The reason for the enhanced transparency is twofold. Improved access is a driving factor. The discipline information that will be available online, which includes any public decision by the complaints investigation committee or a hearing panel, is already published on CanLII and available in files at the Prothonotary, but the details may be difficult for people to dig up.
The new standard, says NSBS executive director Darrel Pink, “allows a member of the public to know easily about a lawyer’s disciplinary history.” That ease of access, he adds, is expected today by the public.
“The modern legal regulator ensures as much as possible key aspects of regulation are available to the public,” he says.
The new standard, which does not include publication of staff letters of advice, CIC counsels, or cautions, is also part of a national effort by law societies to put in place the Federation of Law Societies of Canada’s national discipline standards. Those standards are intended to create greater consistency with regard to complaints handling across the country. Such uniformity is important, says Pink.
“The public ought to expect legal regulators to behave in ways that are consistent.”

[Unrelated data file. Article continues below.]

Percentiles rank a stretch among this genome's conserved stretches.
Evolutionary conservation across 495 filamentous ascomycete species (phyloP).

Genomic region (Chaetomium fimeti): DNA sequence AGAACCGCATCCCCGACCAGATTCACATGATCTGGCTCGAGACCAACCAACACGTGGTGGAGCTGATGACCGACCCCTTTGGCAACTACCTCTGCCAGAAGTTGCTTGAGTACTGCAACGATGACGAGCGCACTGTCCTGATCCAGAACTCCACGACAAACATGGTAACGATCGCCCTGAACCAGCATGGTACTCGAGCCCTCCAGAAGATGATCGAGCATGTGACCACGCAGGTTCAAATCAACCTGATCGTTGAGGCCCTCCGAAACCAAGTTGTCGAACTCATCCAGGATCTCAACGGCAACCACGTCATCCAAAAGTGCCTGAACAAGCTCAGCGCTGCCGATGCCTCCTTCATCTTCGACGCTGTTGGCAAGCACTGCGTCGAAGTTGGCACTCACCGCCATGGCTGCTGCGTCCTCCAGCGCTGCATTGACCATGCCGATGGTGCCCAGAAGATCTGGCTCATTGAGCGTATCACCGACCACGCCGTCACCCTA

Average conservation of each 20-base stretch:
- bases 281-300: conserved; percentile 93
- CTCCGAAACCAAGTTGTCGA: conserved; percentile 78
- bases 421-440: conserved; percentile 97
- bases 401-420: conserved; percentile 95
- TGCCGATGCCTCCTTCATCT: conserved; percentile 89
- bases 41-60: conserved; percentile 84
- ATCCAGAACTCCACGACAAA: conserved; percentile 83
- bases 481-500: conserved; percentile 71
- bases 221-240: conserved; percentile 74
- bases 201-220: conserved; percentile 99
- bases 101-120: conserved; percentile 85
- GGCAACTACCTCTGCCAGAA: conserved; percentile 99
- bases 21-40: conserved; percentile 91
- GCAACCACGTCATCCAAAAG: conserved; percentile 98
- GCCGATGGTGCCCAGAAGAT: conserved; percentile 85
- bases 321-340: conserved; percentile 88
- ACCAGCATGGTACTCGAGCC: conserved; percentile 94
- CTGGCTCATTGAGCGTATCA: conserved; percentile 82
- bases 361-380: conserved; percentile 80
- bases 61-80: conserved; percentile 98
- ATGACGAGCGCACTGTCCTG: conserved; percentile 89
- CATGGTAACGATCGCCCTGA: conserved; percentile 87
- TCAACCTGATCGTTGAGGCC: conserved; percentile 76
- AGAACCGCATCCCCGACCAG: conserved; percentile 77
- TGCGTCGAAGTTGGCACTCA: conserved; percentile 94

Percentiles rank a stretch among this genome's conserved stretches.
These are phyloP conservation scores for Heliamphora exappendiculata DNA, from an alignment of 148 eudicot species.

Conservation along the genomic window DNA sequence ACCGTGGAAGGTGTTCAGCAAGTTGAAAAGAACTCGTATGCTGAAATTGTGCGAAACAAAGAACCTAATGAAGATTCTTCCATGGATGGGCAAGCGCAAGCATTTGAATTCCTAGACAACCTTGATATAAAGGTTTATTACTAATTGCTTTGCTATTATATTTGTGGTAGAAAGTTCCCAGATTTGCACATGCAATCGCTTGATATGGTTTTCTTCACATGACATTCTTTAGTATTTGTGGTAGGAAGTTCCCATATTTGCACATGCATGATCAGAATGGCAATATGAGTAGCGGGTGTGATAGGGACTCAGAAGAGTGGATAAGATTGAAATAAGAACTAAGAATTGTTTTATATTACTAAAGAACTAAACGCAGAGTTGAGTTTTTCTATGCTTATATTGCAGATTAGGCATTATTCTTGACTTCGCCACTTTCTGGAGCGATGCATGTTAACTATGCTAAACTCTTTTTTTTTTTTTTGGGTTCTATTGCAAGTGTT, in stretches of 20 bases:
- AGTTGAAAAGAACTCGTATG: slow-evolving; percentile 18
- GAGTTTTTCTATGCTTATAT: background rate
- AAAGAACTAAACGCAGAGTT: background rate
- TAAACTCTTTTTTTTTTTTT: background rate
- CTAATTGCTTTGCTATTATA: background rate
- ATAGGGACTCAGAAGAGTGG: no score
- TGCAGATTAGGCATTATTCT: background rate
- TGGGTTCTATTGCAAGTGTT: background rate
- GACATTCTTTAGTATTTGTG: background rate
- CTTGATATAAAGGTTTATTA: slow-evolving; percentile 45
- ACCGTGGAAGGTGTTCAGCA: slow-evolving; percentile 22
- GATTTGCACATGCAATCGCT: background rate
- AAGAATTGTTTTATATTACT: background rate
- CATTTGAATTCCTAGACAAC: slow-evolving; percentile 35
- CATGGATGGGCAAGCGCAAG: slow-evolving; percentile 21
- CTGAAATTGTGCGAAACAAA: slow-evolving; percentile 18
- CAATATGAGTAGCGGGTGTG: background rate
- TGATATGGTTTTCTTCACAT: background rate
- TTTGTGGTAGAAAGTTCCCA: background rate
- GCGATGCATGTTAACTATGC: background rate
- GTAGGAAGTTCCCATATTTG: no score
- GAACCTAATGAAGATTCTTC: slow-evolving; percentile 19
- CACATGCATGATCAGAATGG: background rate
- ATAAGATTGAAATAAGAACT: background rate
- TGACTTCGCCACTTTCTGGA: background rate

Nova Scotia, considered a leader in this area, has now put in place all the new standards. Standard No. 19, online access to the discipline histories of members, was the last to be implemented. At least one other law society, Ontario, has already put this standard into practice.
Lawyers have been well informed about the change. In addition to circulating a general notice to the membership, the society has written to each individual lawyer whose online membership record will be amended to confirm the information that will be included on the website.
Pink doesn’t feel lawyers will be concerned by the easier access to disciplinary information, which has been available on CanLII since 1993. “I would hope lawyers would say this is in the public interest,” he says.